Many pararsomnias are linked to a child’s central nervous system (CNS), and as a result, children tend to outgrow many of these sleep disorders as their CNS develops with time.
You can learn more about parasomnias in general here. Below we’ll cover those specifically from the perspective of children.
Confusional Arousals In Children
If you’re a parent there’s a decent chance you’ve witnessed your child wake up, looking a bit confused, maybe crying for a bit, and then drifting right back to sleep. These episodes are known as confusional arousals, and are typically not much of a concern at all.
Sleep Terrors In Children
Confusional arousals can get quite a bit more alarming though when they transform into sleep terrors (also known as night terrors or pavor nocturnus).
During a sleep terror, the child might bolt upright and begin screaming at some unseen fear. Several minutes usually pass before the child can relax and go back to sleep, and they typically have no recollection at all of the event in the morning. This can be extremely distressing as a parent, but like many other parasomnias, sleep terrors are likely to be grown out of as your child’s central nervous system develops.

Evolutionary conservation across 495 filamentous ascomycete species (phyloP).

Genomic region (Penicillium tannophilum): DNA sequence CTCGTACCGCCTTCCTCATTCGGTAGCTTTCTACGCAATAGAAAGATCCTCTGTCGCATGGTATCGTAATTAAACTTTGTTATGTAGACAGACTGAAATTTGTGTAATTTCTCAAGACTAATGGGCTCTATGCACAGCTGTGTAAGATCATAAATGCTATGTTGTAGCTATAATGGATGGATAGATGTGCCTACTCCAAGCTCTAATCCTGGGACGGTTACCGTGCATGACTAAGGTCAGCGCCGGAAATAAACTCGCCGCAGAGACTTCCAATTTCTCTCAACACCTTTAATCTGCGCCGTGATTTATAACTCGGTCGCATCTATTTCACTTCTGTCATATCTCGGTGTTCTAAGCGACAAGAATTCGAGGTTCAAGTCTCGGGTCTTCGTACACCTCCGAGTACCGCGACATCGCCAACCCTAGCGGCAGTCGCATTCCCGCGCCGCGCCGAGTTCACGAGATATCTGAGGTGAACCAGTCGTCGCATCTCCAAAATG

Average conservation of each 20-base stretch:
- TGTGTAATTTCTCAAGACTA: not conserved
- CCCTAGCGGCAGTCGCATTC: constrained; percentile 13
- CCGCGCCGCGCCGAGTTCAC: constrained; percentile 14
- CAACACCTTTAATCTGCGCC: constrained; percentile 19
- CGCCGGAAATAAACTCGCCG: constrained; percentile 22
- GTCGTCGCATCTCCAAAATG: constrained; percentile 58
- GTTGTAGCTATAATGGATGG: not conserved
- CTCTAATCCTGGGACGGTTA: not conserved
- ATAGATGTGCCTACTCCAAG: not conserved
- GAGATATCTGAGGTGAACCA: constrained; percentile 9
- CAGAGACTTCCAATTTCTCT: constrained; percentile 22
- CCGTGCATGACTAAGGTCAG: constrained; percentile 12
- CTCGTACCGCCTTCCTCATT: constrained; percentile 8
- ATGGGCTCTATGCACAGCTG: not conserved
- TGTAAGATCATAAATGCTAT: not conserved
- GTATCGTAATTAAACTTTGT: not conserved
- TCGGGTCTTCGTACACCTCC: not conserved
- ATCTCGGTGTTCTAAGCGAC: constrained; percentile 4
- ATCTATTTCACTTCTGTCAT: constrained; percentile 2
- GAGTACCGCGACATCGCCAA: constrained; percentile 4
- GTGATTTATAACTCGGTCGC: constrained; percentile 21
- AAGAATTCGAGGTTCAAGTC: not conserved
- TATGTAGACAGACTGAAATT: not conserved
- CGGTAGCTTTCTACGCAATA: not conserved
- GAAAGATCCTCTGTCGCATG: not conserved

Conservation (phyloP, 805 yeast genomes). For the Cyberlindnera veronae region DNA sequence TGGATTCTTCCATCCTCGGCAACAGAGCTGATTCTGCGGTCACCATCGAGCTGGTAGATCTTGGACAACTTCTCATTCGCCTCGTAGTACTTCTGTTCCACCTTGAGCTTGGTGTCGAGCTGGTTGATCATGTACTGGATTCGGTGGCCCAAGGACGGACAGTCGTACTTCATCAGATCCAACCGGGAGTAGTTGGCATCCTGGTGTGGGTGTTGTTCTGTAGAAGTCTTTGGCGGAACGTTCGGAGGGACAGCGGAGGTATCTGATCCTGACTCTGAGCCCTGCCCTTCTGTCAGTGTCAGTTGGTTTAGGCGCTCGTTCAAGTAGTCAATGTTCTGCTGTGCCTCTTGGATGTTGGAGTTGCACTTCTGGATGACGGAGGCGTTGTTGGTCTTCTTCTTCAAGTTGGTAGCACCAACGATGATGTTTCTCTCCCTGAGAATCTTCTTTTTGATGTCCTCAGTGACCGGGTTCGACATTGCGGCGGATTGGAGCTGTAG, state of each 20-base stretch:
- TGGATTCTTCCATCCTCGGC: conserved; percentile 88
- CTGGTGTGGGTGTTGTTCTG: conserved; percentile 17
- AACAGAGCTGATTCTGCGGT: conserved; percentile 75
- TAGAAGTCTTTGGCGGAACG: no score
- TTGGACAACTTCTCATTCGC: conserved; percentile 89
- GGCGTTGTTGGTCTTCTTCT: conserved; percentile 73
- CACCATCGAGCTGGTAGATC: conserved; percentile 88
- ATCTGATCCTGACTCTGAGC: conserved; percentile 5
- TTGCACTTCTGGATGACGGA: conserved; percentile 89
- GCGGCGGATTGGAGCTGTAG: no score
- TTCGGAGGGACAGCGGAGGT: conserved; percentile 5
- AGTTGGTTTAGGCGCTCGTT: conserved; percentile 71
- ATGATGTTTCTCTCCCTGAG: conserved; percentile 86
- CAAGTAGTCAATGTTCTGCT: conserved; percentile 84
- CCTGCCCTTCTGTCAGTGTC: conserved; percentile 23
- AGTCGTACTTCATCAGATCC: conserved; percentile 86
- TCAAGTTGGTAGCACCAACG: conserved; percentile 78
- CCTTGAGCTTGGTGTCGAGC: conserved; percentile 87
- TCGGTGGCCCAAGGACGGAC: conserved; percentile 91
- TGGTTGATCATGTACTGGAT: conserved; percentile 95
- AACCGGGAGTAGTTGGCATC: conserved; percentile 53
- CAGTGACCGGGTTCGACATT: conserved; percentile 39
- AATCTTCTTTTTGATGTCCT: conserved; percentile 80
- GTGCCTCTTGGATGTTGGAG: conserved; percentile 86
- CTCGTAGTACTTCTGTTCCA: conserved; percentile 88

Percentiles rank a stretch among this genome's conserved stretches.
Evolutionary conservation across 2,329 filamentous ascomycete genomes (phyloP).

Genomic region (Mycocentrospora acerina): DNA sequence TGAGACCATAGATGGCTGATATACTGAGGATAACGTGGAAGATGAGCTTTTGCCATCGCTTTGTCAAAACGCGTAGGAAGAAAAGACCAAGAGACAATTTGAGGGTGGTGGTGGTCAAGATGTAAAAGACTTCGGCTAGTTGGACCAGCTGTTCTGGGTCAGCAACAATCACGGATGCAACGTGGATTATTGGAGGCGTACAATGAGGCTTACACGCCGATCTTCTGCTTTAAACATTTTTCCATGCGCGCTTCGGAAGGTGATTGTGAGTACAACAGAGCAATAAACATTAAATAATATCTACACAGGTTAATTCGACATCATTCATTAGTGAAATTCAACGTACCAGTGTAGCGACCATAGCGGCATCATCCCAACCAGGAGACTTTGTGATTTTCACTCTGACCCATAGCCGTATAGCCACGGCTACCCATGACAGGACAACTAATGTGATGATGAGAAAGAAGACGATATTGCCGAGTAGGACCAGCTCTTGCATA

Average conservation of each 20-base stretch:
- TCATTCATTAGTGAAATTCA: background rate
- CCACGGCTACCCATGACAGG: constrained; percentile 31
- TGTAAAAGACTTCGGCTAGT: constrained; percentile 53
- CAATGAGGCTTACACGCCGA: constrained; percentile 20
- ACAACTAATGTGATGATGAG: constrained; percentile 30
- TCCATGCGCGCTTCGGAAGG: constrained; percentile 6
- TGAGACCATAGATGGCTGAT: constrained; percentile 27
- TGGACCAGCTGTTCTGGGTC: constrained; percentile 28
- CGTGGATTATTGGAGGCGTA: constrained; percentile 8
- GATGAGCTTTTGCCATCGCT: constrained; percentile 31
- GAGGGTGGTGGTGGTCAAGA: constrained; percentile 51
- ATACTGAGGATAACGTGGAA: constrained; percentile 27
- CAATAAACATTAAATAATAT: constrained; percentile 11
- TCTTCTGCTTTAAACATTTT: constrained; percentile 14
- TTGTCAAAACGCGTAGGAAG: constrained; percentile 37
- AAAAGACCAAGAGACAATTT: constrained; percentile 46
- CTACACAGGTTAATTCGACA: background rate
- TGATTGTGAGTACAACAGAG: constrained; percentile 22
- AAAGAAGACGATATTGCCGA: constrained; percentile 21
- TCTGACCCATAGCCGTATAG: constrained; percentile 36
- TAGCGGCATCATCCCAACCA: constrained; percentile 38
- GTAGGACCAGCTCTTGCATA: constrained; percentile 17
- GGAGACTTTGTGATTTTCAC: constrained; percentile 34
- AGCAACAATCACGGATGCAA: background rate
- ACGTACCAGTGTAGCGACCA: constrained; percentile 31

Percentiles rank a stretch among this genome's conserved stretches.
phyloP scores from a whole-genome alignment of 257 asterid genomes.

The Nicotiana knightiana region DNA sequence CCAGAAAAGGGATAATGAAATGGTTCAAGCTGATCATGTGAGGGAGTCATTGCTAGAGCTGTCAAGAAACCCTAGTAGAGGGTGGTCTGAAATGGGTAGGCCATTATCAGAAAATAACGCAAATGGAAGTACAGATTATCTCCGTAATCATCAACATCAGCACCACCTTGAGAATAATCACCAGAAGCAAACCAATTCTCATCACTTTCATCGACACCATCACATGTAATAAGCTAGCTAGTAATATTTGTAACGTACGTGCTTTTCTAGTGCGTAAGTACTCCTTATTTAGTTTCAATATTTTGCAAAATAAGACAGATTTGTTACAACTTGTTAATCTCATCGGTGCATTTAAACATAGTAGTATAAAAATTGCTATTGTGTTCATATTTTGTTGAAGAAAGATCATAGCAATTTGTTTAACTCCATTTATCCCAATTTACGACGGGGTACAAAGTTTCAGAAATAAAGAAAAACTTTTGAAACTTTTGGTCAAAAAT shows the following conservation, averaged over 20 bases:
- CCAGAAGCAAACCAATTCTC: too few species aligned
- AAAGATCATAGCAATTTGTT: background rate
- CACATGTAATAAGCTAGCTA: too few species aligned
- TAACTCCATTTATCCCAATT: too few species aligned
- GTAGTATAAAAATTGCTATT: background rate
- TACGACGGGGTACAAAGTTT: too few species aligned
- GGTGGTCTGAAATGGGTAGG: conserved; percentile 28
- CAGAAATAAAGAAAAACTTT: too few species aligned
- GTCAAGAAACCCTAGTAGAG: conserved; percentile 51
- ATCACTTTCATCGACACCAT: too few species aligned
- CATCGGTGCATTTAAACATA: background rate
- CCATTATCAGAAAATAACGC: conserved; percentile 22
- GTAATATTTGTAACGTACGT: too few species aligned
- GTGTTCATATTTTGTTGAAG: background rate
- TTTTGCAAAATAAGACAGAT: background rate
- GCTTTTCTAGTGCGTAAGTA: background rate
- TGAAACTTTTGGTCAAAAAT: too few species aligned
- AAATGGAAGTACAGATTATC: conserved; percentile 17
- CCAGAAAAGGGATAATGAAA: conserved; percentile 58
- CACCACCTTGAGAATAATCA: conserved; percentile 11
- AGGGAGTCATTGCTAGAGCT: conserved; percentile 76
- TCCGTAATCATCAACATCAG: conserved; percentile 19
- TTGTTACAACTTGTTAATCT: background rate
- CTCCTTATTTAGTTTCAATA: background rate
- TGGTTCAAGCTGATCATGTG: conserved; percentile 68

That said, sleep terrors tend to occur with the most frequency between the ages of three and eight, and they are more common when a child is experiencing some sort of stress. Often to help prevent these events, parents attempt to alleviate any stress the child may be experiencing.
Narcolepsy in Children
Narcolepsy is a condition that often begins in the second decade of life, and therefore is apt to be included in any discussion of sleep disorders in children and adolescents. Click here to learn more about narcolepsy and its effects on an individual’s life.
A Further Introduction To Childhood Sleep Disorders
Dr. Jim Chamness, of Helen DeVos Children’s Hospital, gives a good overview of sleep disorders in children, highlighting some common ones but also giving us a perspective into what pediatricians are looking for when diagnosing childhood sleep disorders.